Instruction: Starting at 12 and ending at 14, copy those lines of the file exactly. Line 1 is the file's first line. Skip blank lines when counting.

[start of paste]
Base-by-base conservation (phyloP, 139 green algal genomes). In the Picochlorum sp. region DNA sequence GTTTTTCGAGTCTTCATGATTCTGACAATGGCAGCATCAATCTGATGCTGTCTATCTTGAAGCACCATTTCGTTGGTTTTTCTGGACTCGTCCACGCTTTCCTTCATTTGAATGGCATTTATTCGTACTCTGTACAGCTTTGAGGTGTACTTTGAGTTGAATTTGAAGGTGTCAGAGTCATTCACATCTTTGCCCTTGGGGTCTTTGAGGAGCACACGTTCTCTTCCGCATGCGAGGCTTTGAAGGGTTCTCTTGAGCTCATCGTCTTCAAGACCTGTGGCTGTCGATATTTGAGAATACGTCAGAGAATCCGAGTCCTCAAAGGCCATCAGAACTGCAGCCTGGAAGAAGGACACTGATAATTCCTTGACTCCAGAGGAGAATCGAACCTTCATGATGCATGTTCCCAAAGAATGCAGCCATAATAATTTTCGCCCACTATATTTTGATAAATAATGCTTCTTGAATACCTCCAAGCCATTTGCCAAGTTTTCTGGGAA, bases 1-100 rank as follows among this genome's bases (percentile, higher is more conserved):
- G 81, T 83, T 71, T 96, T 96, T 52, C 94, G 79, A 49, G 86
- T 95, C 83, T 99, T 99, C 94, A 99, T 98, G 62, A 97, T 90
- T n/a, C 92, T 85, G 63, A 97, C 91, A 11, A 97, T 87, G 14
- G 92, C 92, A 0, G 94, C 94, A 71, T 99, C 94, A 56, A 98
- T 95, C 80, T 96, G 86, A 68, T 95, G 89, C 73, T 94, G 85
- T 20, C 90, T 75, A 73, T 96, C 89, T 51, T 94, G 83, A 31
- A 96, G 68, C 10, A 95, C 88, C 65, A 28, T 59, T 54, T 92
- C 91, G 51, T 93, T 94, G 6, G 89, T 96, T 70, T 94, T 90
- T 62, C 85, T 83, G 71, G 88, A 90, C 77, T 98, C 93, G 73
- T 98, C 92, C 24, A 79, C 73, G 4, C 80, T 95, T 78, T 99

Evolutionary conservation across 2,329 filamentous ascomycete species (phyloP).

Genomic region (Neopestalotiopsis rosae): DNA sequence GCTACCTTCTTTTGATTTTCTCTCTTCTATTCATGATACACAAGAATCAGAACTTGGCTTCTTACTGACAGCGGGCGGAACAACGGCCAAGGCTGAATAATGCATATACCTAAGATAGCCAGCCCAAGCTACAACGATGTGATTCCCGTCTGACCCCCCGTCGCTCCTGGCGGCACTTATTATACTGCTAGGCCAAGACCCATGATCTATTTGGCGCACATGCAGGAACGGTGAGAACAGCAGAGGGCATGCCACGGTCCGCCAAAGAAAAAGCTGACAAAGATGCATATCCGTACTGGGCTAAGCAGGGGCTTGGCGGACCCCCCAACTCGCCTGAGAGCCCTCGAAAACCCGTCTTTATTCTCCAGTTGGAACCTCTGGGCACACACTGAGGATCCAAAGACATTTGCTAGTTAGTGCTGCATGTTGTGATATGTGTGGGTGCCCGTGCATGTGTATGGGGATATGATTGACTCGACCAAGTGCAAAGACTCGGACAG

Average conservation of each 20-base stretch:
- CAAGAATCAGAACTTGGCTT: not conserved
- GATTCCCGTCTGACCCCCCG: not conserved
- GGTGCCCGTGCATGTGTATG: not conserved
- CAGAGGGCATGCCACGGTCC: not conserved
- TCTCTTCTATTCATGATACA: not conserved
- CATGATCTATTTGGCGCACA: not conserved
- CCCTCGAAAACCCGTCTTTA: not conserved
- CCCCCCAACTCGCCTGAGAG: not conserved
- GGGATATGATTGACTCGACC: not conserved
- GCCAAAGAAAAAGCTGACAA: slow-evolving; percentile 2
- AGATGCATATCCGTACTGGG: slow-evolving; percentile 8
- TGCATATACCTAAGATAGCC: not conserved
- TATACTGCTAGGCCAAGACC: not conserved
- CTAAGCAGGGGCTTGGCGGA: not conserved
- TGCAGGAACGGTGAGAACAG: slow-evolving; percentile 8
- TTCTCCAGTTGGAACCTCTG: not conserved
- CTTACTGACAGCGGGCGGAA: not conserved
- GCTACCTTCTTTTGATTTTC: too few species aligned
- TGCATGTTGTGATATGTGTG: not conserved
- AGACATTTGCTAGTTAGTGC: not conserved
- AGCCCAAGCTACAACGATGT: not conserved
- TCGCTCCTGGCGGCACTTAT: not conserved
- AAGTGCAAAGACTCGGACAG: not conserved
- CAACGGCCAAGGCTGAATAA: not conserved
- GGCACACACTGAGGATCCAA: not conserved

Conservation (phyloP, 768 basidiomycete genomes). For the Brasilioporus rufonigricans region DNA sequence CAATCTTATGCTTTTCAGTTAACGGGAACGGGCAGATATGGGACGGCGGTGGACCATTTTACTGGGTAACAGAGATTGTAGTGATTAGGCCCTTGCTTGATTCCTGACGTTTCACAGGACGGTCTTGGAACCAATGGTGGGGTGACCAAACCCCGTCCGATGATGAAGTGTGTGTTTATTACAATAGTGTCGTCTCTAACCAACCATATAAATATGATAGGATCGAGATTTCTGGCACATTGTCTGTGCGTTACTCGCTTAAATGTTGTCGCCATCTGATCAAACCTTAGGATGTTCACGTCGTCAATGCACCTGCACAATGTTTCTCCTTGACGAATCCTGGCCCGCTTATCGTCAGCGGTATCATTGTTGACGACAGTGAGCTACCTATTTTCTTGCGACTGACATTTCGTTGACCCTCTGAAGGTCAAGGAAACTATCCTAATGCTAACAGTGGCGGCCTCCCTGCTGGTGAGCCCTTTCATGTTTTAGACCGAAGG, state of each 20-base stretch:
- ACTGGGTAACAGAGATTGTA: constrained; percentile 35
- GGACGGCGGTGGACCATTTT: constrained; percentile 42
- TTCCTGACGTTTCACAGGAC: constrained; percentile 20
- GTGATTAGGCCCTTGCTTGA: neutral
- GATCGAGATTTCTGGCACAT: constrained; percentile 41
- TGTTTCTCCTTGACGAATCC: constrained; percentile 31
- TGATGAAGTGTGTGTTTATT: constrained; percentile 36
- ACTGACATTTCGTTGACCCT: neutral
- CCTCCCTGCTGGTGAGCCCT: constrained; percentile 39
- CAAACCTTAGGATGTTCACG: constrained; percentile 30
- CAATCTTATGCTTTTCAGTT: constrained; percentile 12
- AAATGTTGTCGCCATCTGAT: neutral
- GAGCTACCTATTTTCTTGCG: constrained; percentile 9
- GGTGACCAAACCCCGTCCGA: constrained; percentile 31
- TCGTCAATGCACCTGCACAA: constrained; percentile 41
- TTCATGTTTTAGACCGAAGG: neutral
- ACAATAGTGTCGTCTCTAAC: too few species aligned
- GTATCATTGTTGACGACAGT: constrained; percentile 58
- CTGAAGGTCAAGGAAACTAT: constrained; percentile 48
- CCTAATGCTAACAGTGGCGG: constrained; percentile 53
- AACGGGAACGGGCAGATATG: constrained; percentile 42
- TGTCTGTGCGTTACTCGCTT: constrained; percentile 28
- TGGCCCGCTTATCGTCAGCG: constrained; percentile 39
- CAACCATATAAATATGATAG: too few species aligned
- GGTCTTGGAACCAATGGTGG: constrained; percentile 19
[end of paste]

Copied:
Evolutionary conservation across 2,329 filamentous ascomycete species (phyloP).

Genomic region (Neopestalotiopsis rosae): DNA sequence GCTACCTTCTTTTGATTTTCTCTCTTCTATTCATGATACACAAGAATCAGAACTTGGCTTCTTACTGACAGCGGGCGGAACAACGGCCAAGGCTGAATAATGCATATACCTAAGATAGCCAGCCCAAGCTACAACGATGTGATTCCCGTCTGACCCCCCGTCGCTCCTGGCGGCACTTATTATACTGCTAGGCCAAGACCCATGATCTATTTGGCGCACATGCAGGAACGGTGAGAACAGCAGAGGGCATGCCACGGTCCGCCAAAGAAAAAGCTGACAAAGATGCATATCCGTACTGGGCTAAGCAGGGGCTTGGCGGACCCCCCAACTCGCCTGAGAGCCCTCGAAAACCCGTCTTTATTCTCCAGTTGGAACCTCTGGGCACACACTGAGGATCCAAAGACATTTGCTAGTTAGTGCTGCATGTTGTGATATGTGTGGGTGCCCGTGCATGTGTATGGGGATATGATTGACTCGACCAAGTGCAAAGACTCGGACAG

Average conservation of each 20-base stretch: